All of this does stem a bit from, yes, feeling that for the most part installation photographs very accurately represent what a physical sculpture looks like. When I see documentation of works before I visit the exhibition, usually the act of visiting does little more than produce a sense of deja vu. Even if not, install photos are usually an idealized version of the pieces that make them look closer to how the artist intended them to look.

The problem with this is that, really, it's so much easier and for the most part makes so much more sense now to just Photoshop or 3D-sculpt how you want your work to look rather than ever printing it or painting it or assembling it. That was part of the impetus behind Image Objects as well. If I'm going to be making a physical object that will be seen 99% of the time through another image I felt there should be something unique about both types of experiences. Otherwise, why have the physical object at all?
interview  newmedia  mediaart  internet  documentation  display  installation  contemporaryart 
november 2011 by cecimoss
Jeanette Doyle
Jeanette Doyle's practice is generally concerned with picture making and the problem of producing compelling images in an image-saturated culture. Strategies employed include the mobilisation of pop-cultural references, for example the utilisation of text and image segments from popular magazines and blogs. This work bypasses the accustomed image of other people's bodies to indicate the actual body either in terms of its demands and decompostition; for example, 40 x Drawings from HELLO! Magazine Laminated into Formica, accompanied by Related Toiletries (1996/7) or it's physical and geographical sighting/siting as in the Gawker Stalker Series (2005) and StarLine Tours (2007). These series also seek to investigate our misrecognition of ourselves in the lives of others and the inevitable complexity of shared narratives.
portfolio  labor  image  internet  culture  artist  contemporaryart  popculture  blog 
november 2011 by cecimoss
Book launch, Vienna/Austria: Content | Form | Im-material—Five Years of CONT3XT.NET | CONT3XT.NET
The book “Content | Form | Im-material” analyses how artistic creation on—and based upon—the Internet and the processes of its re-formulation in the real space can be developed in order to find appropriate presentational modes, suitable for both sides—the Internet and the art world—in favour of interdisciplinary discourse. It also represents a synopsis of the activities of the art collective CONT3XT.NET over the past five years, since it was founded in Vienna in early 2006 by Sabine Hochrieser, Michael Kargl, Birgit Rinagl and Franz Thalmair. Programmatically, this group of artists, curators and authors—their different roles and functions sometimes regarded strictly, sometimes as a fluid continuum—work at the basis of contemporary visual, textual and networked practices.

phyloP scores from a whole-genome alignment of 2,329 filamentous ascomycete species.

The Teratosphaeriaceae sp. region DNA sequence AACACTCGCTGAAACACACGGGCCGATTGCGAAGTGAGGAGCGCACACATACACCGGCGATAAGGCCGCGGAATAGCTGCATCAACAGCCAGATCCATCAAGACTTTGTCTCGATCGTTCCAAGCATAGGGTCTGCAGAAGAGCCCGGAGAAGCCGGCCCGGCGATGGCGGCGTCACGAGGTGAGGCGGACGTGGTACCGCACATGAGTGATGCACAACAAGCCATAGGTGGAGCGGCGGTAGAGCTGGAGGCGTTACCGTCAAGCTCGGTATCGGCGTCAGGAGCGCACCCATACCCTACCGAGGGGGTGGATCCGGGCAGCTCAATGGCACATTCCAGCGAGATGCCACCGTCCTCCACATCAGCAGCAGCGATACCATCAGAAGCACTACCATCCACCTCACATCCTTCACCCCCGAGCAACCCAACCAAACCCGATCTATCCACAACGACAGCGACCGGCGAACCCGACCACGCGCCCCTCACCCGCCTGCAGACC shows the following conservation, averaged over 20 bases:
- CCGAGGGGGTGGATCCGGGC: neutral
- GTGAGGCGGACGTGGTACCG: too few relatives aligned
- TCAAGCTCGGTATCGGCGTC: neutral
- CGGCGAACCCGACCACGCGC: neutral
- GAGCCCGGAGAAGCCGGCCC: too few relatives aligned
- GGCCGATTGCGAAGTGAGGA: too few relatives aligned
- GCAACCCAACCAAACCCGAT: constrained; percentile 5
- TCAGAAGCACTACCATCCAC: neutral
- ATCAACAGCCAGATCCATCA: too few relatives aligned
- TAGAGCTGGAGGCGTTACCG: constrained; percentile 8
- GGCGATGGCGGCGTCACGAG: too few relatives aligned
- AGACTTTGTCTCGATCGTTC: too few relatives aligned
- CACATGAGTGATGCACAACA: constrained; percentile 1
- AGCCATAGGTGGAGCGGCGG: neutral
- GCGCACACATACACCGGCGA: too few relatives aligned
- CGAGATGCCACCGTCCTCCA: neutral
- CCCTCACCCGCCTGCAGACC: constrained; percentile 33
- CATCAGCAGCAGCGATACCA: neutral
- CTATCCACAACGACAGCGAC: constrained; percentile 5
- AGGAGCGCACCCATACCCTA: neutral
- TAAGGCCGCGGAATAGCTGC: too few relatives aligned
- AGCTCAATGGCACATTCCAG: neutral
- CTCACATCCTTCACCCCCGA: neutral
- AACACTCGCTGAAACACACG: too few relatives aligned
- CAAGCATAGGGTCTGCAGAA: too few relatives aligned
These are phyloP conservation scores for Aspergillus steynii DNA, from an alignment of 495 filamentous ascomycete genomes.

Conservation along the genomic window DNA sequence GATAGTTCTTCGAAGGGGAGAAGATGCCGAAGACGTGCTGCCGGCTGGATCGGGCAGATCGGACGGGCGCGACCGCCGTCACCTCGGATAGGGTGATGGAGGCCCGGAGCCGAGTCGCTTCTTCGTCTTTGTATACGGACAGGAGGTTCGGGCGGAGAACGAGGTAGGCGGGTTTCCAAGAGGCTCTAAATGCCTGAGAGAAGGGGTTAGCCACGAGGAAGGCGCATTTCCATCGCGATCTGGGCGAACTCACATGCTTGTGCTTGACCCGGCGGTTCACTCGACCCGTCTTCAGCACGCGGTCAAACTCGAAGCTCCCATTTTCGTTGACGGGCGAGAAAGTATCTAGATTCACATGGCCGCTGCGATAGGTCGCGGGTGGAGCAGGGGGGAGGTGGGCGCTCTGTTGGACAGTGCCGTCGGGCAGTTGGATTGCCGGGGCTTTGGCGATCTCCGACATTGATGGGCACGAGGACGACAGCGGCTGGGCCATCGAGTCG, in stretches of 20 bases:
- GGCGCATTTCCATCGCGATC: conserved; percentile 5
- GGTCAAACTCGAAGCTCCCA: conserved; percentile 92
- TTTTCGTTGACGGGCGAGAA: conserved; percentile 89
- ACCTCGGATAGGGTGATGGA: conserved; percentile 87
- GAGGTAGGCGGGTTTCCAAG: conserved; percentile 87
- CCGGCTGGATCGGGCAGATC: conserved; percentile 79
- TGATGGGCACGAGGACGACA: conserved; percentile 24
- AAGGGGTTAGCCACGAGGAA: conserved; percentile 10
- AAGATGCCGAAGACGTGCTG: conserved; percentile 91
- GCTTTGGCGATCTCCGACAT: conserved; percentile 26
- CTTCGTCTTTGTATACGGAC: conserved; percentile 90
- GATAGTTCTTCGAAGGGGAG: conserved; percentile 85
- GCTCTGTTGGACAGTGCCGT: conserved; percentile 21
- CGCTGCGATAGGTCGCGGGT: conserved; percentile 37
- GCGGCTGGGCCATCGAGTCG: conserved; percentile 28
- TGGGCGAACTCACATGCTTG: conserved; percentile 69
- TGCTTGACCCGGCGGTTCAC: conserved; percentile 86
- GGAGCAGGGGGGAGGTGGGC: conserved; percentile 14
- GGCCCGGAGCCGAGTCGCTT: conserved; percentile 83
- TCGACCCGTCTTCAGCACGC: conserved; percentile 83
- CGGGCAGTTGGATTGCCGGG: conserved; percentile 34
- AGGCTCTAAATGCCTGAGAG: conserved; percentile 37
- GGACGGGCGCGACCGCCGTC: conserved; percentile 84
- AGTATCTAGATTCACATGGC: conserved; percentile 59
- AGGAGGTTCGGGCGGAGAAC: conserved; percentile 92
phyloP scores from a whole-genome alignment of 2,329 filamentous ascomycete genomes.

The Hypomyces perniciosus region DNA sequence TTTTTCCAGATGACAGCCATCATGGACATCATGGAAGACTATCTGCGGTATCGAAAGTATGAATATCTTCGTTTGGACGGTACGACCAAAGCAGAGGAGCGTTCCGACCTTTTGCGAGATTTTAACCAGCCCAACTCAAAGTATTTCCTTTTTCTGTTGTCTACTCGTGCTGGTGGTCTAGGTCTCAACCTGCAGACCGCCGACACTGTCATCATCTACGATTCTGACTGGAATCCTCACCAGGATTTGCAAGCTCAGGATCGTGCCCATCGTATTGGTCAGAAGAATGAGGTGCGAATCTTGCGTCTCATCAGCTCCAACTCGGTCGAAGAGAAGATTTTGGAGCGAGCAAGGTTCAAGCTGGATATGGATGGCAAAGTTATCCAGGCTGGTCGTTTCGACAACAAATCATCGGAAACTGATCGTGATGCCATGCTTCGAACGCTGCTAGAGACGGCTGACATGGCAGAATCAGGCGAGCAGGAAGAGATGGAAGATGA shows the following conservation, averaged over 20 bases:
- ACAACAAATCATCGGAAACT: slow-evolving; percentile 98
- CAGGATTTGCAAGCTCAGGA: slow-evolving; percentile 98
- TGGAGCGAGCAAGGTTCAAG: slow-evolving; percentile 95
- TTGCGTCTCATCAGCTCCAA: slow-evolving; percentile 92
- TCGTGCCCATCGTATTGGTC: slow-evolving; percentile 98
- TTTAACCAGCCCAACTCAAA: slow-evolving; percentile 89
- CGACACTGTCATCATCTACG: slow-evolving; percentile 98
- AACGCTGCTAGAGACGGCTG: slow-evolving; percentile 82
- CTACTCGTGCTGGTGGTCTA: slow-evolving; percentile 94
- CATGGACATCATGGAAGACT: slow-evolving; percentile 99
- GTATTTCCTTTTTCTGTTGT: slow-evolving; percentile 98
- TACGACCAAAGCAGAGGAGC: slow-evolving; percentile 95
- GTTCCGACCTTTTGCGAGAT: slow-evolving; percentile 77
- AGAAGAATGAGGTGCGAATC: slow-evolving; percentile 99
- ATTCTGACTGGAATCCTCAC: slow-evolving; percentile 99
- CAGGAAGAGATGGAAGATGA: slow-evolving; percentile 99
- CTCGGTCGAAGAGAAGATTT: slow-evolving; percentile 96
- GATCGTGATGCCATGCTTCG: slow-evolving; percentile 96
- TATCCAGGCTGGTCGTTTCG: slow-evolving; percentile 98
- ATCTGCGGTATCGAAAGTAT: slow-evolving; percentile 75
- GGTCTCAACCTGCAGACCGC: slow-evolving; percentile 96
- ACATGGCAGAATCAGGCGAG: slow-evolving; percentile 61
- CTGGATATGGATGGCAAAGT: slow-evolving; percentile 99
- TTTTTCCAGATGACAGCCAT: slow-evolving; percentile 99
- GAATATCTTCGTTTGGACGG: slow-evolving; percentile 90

publication  internetart  curating  theory  internet  netart  artworld 
august 2011 by cecimoss
Frieze Magazine | Archive | Down the Line
"The last 20 years have seen revolutions in technology that have transformed our lives. How have art and its institutions reacted?"
contemporaryart  technology  internet  internetart  postmodernity  postmodernism  network  opensource  artworld  art  culture  frieze 
august 2011 by cecimoss
Rhizome | Artist Profile: Laura Brothers
I assume that the way in which my work is normally viewed is through the action of scrolling. You’re on a computer and you are gliding the images in succession past your gaze. I liken this to a sort of super slow motion film strip. It’s a way of storytelling. For a post, each individual image is viewed in relation to the one that comes before it and the one that follows. Meanwhile, they are all sort of floating in an endless black space. There’s no real clear-cut definition between the images in this context. So to me, within each post, each distinct image is really part of the same piece; the same story.
internetart  design  internet  technology  interview  artist  contemporaryart 
august 2011 by cecimoss
Rhizome | Making Word: Ryan Trecartin as Poet
Is Ryan Trecartin a video artist? A “video-installation” artist? Reviewing “Any Ever,” the exhibition now on view at MoMA PS1, Roberta Smith grasped for precedent, naming Paul McCarthy, Matthew Barney and Pipilotti Rist. But, she admitted, the comparisons fell short....Video is an outcome of his process, but watching is not the only or best way to understand it. Trecartin says he starts each work by writing a script. Language—the primal, biological system of symbols—is the model and vehicle for art and commerce and every other manifestation of social activity. And the forms of all the aspects of Trecartin’s work—the camerawork, the editing, the music, the makeup, and the costumes, as well as Lizzie Fitch’s sets for the videos and “sets” for their viewing in “Any Ever”—are prefigured in the way he works with words.
language  video  videoart  poetry  performance  internet  text 
july 2011 by cecimoss